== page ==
It should come as no surprise that many AARP members in the Mountain State and nationally tell us they can’t afford the medications they need, and are forced to make difficult choices as a result. In a recent survey of voters age 50 and older, four out of 10 people responded that they did not fill a prescription their doctor ordered them to take due to the cost.
Current drug prices are not sustainable. Medicare beneficiaries live on an average annual income of just over $26,000. Meanwhile, the average annual price for a specialty drug used for a chronic condition is now nearly $79,000. No one can afford medications that cost more than their annual income.
That’s why AARP is committed to working on behalf of our nearly 300,000 members in the Mountain State and 38 million members nationwide to rein in the out-of-control prices of prescription drugs. We’re seeking bipartisan solutions that provide real relief to those who struggle to afford their needed medications.
The skyrocketing prices of prescription drugs affect almost everyone, putting a strain not only on family budgets, but on state budgets as well. In 2019, 33 states enacted legislation to make prescription drugs more accessible and affordable. In the opening of 2020, the West Virginia Legislature is considering legislation that could bring similar financial relief for state residents.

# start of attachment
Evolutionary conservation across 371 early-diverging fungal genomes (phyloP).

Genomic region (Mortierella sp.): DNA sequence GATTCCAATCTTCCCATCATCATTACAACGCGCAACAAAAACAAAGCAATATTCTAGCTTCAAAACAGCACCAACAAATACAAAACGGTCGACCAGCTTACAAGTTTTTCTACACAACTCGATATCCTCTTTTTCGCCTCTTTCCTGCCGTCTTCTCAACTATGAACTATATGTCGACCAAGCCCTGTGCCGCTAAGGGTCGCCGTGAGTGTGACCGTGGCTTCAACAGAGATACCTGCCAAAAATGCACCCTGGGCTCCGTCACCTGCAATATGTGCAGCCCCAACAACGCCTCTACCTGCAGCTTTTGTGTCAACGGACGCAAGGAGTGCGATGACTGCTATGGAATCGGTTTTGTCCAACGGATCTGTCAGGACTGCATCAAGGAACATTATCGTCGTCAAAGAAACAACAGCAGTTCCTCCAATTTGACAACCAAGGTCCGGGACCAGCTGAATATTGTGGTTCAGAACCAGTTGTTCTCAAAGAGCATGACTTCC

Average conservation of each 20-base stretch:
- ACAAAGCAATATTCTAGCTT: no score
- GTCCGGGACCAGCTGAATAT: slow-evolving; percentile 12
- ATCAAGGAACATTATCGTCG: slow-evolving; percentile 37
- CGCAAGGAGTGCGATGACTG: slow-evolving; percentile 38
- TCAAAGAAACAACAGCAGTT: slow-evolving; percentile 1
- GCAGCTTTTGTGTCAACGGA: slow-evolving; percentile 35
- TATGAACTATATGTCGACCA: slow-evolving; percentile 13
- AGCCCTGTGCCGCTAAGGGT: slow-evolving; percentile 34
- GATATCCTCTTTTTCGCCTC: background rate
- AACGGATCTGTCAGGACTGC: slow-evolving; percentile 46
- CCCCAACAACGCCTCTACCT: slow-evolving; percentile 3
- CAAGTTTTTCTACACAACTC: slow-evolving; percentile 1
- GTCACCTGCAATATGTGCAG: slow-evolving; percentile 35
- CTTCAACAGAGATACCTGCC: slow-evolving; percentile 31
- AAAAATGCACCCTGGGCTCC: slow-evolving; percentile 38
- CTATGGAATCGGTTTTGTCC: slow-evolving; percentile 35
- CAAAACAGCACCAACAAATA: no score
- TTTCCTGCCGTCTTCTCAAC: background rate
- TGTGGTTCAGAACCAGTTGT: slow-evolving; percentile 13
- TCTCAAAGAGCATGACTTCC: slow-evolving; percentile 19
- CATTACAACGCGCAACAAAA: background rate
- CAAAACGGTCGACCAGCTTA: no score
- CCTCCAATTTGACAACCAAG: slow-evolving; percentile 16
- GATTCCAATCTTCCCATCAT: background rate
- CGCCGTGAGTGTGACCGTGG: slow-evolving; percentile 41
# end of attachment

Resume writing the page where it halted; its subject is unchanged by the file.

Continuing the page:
For several years, states have passed or been considering legislation that would require drugmakers to report the reasons behind dramatic price increases. The laws require pharmaceutical companies to justify high launch prices and price hikes. The principle behind the legislation is that greater disclosure around market pricing will help drive down costs.
Improving transparency sheds the cloak of secrecy around drug prices by revealing valuable information to consumers and other stakeholders so they can seek viable, cost-reducing solutions.
Although many people do not pay the list price of a prescription drug because they are covered by insurance or have access to drug discounts or coupons, many consumers — especially those who are uninsured or underinsured — do pay the retail price. Knowing the list price would help those consumers discover what they would have to pay and help them and their provider decide if that drug is a viable option for them.
The pharmaceutical industry would like us to believe that any action to lower prescription drug prices could stifle innovation on new drugs by cutting into profits. AARP doesn’t buy that excuse. The 10 biggest pharmaceutical companies spend more than twice as much on advertising, overhead and profit-taking than on research and development.
It is important that we bring transparency to the process and start to address rising prescription drug costs for West Virginia families who often have to decide between food, medicine, and paying their utility bills. AARP is determined to win this fight on behalf of all older Americans, and we stand with all our elected officials who are committed to lowering drug prices.
Jane Marks is AARP WV state president.